By opening a Maximum Checking account through Meow and if you choose to receive banking services provided by Third Coast Bank SSB, you deposit your funds into a deposit account at Third Coast Bank SSB. If you also hold funds in a sweep program with Third Coast Bank SSB, Third Coast Bank SSB sweeps those funds into deposit accounts across a network of FDIC-insured banks, for up to the current SMDIA of $250,000 per eligible depositor, per receiving bank, for each ownership capacity or category, including any other balances you may hold at that receiving bank directly or indirectly through other intermediaries, including broker-dealers. Third Coast Bank SSB uses a third-party vendor and agent to help administer this sweep process. Visit Third Coast Bank SSB for a list of the banks and savings associations with which we/Third Coast Bank SSB have a business relationship for the placement of deposits at receiving banks, and into which your deposits may be placed (subject to applicable terms with you, and any opt-outs by Third Coast Bank or you). The current maximum deposit insurance amount for your funds is up to $50 Million in FDIC insurance through the sweep network of Third Coast Bank, subject to change at any time with notice from Meow and/or pursuant to applicable law. Terms and restrictions apply. Subject to applicable rate sheet. Interest rate on checking products quoted in Annual Percentage Yield (APY). Interest rates and yields are effective as per the date on the applicable rate sheet. See applicable terms and conditions and refer to the applicable rate sheet for additional information.

By opening a Maximum Checking account through Meow and if you choose to receive banking services provided by FirstBank, a Tennessee corporation, you deposit your funds into a deposit account at FirstBank, which sweeps those funds into deposit accounts across a network of FDIC-insured banks, for up to the current SMDIA of $250,000 per eligible depositor, per destination institution, for each ownership capacity or category, subject to applicable terms and conditions, including FirstBank's ICS Deposit Placement Agreement. FirstBank uses a third-party vendor and agent to help administer this sweep process. Visit IntraFi for a list of the banks and savings associations with which FirstBank has a business relationship for the placement of deposits at destination institutions, and into which your deposits may be placed (subject to applicable terms with you, and any opt-outs by FirstBank or you). The current maximum deposit insurance amount for your funds is up to $125 million in FDIC insurance through the sweep network of FirstBank, subject to change at any time with notice from Meow and/or pursuant to applicable law. Terms and restrictions apply. Subject to applicable rate sheet. Interest rate on checking products quoted in Annual Percentage Yield (APY). Interest rates and yields are effective as per the date on the applicable rate sheet. See applicable terms and restrictions and refer to the applicable rate sheet for additional information.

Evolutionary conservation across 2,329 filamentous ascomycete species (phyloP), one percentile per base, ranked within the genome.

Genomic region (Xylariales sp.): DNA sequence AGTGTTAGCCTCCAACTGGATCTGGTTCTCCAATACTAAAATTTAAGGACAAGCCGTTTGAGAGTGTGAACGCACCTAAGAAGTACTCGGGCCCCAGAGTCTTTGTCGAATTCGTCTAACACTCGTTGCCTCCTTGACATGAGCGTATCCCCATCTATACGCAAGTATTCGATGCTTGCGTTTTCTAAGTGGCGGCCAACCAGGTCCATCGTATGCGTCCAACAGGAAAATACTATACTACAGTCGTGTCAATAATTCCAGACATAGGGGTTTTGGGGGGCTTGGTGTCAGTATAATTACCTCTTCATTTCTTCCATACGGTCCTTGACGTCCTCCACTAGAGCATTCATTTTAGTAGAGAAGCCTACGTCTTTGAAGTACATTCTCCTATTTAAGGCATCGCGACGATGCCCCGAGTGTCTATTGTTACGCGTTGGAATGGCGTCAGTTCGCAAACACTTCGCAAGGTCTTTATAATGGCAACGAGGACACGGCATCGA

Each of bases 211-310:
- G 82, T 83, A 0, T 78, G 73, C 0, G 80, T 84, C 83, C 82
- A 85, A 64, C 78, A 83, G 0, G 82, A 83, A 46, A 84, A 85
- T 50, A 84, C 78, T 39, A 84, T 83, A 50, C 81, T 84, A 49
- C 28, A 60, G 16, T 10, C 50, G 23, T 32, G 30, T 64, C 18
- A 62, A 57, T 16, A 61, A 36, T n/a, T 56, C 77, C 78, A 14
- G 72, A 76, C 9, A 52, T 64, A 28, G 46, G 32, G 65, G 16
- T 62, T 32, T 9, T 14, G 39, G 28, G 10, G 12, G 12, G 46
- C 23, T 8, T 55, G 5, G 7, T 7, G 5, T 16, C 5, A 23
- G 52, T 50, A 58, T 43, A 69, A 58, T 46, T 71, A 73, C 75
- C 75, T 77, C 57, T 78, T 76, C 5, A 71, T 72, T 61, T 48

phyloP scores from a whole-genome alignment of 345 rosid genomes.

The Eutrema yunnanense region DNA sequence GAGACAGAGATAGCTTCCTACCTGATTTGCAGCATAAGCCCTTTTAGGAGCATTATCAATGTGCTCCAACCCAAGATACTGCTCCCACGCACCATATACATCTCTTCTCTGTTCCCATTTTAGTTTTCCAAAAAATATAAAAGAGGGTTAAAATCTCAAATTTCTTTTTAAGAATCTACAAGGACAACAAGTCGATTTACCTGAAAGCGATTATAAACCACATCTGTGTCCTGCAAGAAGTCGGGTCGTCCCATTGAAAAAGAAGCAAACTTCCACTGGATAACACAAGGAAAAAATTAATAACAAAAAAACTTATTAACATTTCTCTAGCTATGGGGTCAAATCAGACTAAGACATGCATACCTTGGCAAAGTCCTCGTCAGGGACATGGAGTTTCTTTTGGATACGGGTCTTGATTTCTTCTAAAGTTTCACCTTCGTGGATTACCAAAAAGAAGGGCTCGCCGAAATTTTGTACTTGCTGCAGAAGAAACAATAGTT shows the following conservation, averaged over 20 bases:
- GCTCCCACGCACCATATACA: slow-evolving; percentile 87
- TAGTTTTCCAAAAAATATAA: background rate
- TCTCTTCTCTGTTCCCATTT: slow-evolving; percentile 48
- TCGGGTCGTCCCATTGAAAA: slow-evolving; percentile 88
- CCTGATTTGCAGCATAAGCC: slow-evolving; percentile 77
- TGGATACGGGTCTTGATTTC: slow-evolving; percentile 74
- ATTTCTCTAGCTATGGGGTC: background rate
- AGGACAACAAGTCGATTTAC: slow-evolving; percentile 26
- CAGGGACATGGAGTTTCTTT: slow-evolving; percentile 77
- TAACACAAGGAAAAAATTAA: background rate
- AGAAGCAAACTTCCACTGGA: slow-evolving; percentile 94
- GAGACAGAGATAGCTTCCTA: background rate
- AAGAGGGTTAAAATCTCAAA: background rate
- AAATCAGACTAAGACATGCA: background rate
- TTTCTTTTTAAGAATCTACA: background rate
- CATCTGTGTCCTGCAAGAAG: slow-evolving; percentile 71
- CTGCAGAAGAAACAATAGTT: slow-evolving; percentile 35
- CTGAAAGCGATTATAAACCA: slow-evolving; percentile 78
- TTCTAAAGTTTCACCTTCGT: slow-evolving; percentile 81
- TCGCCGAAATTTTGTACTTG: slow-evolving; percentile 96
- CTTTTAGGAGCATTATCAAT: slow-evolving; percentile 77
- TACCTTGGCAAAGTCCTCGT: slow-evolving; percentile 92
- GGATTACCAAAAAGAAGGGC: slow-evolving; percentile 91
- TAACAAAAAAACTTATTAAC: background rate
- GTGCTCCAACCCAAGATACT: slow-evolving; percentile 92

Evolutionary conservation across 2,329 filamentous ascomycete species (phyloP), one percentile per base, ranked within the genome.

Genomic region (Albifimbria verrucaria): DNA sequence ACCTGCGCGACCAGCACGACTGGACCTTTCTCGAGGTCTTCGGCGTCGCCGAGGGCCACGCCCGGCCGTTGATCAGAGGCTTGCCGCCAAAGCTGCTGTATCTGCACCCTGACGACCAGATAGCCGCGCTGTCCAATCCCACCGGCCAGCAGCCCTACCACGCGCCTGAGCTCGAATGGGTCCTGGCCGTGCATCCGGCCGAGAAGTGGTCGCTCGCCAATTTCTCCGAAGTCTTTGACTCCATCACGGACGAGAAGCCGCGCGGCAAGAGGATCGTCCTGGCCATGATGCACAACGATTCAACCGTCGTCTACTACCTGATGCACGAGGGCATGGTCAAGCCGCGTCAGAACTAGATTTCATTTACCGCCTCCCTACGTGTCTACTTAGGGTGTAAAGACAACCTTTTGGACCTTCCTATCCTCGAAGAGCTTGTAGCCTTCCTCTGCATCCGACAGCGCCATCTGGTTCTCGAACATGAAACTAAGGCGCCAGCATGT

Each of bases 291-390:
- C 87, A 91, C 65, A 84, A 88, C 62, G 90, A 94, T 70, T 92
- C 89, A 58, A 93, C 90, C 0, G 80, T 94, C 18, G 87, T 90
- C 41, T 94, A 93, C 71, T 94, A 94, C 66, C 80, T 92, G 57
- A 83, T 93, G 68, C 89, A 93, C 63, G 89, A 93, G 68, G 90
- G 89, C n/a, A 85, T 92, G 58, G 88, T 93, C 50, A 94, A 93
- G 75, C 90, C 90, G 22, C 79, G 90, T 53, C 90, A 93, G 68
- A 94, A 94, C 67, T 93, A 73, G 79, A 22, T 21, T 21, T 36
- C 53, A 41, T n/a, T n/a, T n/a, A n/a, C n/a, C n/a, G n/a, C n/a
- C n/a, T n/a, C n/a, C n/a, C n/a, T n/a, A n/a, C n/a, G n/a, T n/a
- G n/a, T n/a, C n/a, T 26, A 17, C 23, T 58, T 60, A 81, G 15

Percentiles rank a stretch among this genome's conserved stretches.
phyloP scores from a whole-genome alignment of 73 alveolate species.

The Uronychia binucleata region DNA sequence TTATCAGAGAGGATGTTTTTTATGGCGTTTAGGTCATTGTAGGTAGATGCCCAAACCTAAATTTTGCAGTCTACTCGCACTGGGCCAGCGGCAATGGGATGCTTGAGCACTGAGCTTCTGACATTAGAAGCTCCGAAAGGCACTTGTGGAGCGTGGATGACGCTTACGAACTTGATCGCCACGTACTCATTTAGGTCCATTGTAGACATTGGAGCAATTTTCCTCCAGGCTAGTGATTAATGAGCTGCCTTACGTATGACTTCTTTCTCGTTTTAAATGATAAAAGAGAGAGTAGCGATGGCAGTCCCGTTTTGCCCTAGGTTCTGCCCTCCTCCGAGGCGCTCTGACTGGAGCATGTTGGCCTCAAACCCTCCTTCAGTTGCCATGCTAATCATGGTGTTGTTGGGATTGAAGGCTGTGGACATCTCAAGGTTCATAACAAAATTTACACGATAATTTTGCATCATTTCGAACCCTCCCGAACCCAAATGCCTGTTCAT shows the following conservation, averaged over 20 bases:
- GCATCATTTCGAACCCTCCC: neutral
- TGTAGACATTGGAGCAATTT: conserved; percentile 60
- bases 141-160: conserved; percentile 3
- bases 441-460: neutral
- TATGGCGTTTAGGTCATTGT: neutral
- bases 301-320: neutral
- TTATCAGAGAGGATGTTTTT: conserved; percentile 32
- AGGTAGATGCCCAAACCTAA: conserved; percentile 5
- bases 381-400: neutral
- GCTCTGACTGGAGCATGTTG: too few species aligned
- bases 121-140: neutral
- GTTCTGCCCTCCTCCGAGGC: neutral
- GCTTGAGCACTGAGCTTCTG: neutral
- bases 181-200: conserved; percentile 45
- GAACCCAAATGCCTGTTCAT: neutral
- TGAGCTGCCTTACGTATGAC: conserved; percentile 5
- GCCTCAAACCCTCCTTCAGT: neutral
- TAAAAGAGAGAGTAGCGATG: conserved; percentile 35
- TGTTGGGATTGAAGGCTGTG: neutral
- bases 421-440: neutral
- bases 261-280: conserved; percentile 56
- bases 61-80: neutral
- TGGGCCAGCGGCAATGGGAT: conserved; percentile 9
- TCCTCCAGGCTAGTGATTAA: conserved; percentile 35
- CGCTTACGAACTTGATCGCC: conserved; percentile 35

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FirstBank Funds Availability Notice

FirstBanks general policy is to allow you to withdraw funds deposited in your account on the first business day after the day we receive your deposit. Funds from electronic deposits will be available on the day we receive the deposit. In some cases, we may delay your ability to withdraw funds beyond the first business day. Then, the funds will generally be available by the SECOND business day after the day of deposit.